Dear Lifehacker, I’ve heard that we’re running out of IP addresses and we need to switch to a new system called IPv6, but I don’t understand any of it. What does this all mean for the internet and for me? Signed, Infinitely Perplexed
The transition from IPv4 to IPv6 is kind of confusing if you’ve never really read much about it, but the idea is pretty simple. IPv4 is what we currently use, and it results in IP addresses with four sets of numbers. For example, the IP address to your router is probably 192.168.1.1 or 10.0.1.1 (or something similar).
The periods separate each number, and there are a total of four. Because there are only so many combinations, we’ve actually managed to (essentially) run out of IPv4 addresses. Without IP addresses, we can’t keep adding more computers (and other devices) to the internet. That’s a simplified explanation of the problem, but that’s essentially the issue. The solution is iPv6, which results in longer addresses that look like this: 3ffe:1900:4545:3:200:f8ff:fe21:67cf. This offers up many, many more combinations so we’ll be able to allocate new IPv6 addresses for a long time.
How The Change Affects You
It’s pretty easy to memorise an IPv4 address—it’s not much different than memorising a phone number—but IPv6 addresses are quite a bit more difficult. On the surface, you’re dealing with something a bit more complex. Beneath the surface, IPv6 also works a bit differently than IPv4 and requires both hardware and software support to function. IPv6 support is built in to most modern computer hardware, but not all. If you want to check if your hardware supports IPv6, the easiest thing to do is head for the command line. In Windows you can run ipconfig. On a Mac or Linux machine you can run ifconfig. These commands should list IPv4 and IPv6 addresses for your hardware. If you see an IPv6 address listed, you’re good.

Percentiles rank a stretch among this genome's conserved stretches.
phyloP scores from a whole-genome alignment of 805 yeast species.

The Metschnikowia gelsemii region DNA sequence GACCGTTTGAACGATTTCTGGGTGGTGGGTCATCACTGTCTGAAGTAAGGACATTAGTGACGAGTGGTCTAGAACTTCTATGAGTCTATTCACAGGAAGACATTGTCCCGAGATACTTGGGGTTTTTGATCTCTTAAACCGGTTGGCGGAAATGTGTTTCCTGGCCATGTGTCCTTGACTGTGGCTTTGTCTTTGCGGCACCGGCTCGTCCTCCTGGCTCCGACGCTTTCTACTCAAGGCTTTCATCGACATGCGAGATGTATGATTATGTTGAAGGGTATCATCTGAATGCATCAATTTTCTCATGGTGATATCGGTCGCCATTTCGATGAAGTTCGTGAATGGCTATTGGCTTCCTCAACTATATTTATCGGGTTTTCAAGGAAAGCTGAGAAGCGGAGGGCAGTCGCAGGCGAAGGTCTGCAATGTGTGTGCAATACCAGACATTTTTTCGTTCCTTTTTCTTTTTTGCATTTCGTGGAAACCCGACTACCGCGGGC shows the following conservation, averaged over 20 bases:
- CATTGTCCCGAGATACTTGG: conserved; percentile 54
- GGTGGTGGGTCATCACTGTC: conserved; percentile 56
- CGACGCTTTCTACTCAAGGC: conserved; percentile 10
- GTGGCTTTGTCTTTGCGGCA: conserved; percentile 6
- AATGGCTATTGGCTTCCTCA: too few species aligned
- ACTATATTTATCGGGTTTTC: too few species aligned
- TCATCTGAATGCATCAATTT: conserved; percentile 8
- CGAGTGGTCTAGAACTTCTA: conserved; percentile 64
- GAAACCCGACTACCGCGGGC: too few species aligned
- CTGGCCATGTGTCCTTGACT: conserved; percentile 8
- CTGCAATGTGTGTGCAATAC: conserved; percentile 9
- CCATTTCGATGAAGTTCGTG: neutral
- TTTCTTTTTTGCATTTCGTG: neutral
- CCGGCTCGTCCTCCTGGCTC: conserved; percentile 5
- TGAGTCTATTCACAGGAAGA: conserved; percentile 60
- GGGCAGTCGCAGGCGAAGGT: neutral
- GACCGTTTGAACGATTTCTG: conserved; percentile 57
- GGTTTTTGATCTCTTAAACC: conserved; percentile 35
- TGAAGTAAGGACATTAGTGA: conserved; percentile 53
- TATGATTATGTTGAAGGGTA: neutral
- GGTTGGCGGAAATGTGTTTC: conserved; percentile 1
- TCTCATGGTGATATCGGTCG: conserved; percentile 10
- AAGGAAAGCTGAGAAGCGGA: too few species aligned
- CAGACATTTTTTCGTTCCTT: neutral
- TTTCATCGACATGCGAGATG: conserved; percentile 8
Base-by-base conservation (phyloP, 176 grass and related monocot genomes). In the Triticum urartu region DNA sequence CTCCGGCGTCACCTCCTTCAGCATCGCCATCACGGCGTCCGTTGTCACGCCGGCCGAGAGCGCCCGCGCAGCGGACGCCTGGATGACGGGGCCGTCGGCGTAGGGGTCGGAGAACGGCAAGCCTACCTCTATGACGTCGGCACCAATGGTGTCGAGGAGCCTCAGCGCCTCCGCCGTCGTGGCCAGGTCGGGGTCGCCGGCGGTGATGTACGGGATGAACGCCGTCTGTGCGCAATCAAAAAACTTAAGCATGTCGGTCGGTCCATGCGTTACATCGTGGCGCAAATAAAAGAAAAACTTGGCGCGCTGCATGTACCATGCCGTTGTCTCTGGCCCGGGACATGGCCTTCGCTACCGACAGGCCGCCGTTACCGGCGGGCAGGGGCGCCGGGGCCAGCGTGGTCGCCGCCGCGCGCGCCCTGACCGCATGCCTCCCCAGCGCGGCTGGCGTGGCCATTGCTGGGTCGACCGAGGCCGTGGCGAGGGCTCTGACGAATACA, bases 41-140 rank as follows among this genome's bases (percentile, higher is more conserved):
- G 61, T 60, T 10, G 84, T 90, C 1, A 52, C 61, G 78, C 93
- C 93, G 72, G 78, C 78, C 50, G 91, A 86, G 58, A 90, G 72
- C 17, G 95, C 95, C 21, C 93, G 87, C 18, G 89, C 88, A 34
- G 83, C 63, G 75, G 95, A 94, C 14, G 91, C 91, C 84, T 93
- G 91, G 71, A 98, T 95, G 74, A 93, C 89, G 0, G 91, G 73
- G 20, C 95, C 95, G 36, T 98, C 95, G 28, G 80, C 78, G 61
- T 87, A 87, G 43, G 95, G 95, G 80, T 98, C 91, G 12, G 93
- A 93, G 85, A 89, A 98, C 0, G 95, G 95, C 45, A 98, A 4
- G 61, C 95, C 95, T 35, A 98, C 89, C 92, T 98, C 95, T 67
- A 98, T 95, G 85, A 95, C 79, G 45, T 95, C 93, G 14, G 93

Software support is also necessary for IPv6 to work. You can’t just enter an address like 3ffe:1900:4545:3:200:f8ff:fe21:67cf because, at the moment, your browser probably doesn’t recognise the format (or sort of does). Arguably there isn’t much to worry about here because, 1) you can’t do anything about this and 2) software support will be on its way (though many industry watchers believe that there’ll be an uncomfortable transition period).
When The Change Is Coming
In the United States, the IPv6 compatibility deadline set by the federal government is June 30th, 2011 — but that doesn’t mean that everything has to be (or will be) IPv6 ready by then. This is soon; whether you think it’s ridiculously soon depends a little on your point of view. If you’re running a popular browser, you can expect compatibility by then, but that doesn’t mean everything you access in a browser will necessarily work either.
The most important steps you can take are keeping your software up to date and making sure you have IPv6 compatible hardware. While the IPv6 transition won’t halt your ability to access the internet, it could cause some issues moving forward.
Hope that helps!